You’ve probably seen the First World Problems meme – ‘they’d run out of squid at the supermarket’, that kind of thing. The late fiction of Ian McEwan sometimes hinges on such problems as these. You could see it in Saturday (and the great online hubbub that sometimes surrounds a new McEwan made substantial amounts of hay with the terrible middle classness of it all). You can see it even more in The Children Act. Our narrator is Fiona Maye, a leading high court judge. We first meet her as she relaxes in her home, ‘recessed bookshelves by the fireplace and, to one side, by a tall window, a tiny Renoir lithograph of a bather, bought by her thirty years earlier for fifty pounds’. There is a blue vase on a walnut table, a Bokhara rug, ‘a baby grand piano bearing silver framed family photos’. The opening of the novel centres on a fall out with her husband, who is fed up that they don’t have sex anymore. He wants to start an affair with her blessing. She doesn’t give it, understandably, but resists explaining what has been bothering her (a case she was involved with some months previously involving Siamese twins). Nonplussed, her husband packs a case and leaves.
The marital discord aside, Fiona’s life largely continues as normal. She goes to work the next morning (we take the walk from her house to work with her, McEwan offering us her route as if it is integral to the plot – not too sure it is, and he doesn’t handle as well as, say, Sarah Waters might), and observe her day, the judgements she makes, what she eats, her decision to change the locks at her house (she calls ‘her locksmith’ – I wonder how many of McEwan’s readers have their own locksmith) etc. At the end of the day, she is called to rule upon a case of Jehovah’s Witnesses: Adam Henry, a 17 year old boy is refusing treatment and may die, his parents agree with his decision, inline as it is with the teachings of their church, and Fiona is asked, on behalf of the hospital, to intercede. She listens to the arguments on each side and then decides to visit Adam at his hospital bed. Her aim is ostensibly to see whether Adam could be said to understand what awaits him if he refuses treatment. Afterwards, she makes a ruling and then returns home to find her husband sitting on the steps.
The rest of the novel (which is to be filed among the shorter works of Ian McEwan, Amsterdam, On Chesil Beach etc) focuses on Fiona’s faltering marriage and the strange relationship that develops between her and Adam (a mild echo of Enduring Love anyone?) culminating in a Christmas party that recalls the climax of Joyce’s ‘The Dead’ (to the obvious detriment of the novel). In terms of what happens, aside of the aforementioned marital discord, a woman does her job, receives some letters and a poem and then commits the mildest indiscretion since Keat’s ‘Ode on a Grecian Urn’ (‘What men or gods are these? What maidens loth? What mad pursuit? What struggle to escape? What pipes and timbrels? What wild ecstasy?’ – what wild ecstasy indeed?). Portions of The Children Act are riveting – the sidesteps into the cases Fiona and her colleagues are working on make for the best scenes in the book – but the portions are not held together by anything resembling a compelling narrative. There are other issues – we learn a lot about the music that Fiona likes, we never hear about the Siamese twins again despite the fact that we were told that they had derailed her, it feels detached from the world despite having a central character asked to make judgements upon it.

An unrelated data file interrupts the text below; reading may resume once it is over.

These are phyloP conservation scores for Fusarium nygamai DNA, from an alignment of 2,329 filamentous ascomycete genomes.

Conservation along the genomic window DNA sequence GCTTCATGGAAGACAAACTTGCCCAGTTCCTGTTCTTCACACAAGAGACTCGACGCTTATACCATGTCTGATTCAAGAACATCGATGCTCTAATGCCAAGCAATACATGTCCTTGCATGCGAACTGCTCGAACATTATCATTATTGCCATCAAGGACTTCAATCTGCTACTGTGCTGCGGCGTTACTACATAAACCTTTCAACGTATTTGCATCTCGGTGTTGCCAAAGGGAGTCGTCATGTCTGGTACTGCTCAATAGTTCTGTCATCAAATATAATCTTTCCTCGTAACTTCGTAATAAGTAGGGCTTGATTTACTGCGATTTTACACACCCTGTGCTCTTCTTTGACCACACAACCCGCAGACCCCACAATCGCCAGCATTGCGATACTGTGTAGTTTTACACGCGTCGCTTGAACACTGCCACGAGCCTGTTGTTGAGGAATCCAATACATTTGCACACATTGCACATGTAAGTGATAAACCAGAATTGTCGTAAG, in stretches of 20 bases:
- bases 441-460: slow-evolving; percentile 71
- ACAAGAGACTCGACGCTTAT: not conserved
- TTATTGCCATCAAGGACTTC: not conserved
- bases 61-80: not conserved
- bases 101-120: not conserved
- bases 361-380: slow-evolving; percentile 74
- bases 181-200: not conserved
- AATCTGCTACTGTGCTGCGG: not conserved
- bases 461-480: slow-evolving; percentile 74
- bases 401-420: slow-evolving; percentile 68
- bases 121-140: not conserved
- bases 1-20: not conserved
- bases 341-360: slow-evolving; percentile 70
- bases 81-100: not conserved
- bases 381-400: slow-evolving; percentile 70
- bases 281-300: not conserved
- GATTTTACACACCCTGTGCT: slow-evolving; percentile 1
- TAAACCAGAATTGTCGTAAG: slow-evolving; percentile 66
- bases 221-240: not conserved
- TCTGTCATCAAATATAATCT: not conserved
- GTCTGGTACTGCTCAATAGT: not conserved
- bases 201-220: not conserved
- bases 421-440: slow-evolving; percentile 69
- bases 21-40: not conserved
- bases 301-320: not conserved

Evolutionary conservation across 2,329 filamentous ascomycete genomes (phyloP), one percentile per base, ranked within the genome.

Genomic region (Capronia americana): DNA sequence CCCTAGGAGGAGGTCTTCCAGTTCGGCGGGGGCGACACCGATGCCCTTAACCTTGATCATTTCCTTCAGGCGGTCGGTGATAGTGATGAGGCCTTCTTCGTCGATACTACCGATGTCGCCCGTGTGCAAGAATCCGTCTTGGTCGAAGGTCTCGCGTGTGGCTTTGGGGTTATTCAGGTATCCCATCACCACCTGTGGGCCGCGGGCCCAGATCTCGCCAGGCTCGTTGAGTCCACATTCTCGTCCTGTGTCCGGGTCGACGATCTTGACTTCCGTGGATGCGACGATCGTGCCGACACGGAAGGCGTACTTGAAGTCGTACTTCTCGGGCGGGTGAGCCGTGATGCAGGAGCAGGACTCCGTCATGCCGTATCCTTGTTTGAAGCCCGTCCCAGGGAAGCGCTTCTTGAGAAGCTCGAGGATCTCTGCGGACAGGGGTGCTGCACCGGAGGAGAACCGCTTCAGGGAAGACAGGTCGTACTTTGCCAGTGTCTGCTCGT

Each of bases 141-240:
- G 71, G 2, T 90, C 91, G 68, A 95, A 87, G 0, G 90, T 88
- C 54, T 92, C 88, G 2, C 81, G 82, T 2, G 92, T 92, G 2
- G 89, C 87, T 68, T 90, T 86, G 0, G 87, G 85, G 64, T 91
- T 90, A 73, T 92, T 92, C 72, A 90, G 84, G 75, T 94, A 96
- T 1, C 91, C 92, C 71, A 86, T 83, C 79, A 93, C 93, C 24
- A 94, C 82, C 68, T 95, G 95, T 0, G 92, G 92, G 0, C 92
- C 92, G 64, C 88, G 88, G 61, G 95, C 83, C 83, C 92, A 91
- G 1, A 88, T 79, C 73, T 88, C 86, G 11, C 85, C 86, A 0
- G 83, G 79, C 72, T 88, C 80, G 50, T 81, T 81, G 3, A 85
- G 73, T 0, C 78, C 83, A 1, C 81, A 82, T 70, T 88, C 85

And of course it’s all about people of immense privilege and its intent seems to be ‘look, people who have everything have problems too.’ In the acknowledgements, McEwan says the novel ‘would not exist without Sir Alan Ward, lately of the Court of Appeal, a judge of great wisdom, wit and humanity.’ It seems to me that it wouldn’t have been the worst thing in the world if the novel didn’t exist but that aside it would seem good advice for McEwan to step away from his good friends the judges and stop devising novels constructed after friendly banter during very pleasant dinner parties. Go and sit at a bus stop. Look at the world. Whilst I’m sure the 1% you write about appreciate the attention, it’s hard to feel sympathy for characters such as these.
Any Cop?: As far as this reader is concerned, it’s the weakest McEwan since Amsterdam – but that won the Booker, so what do we know?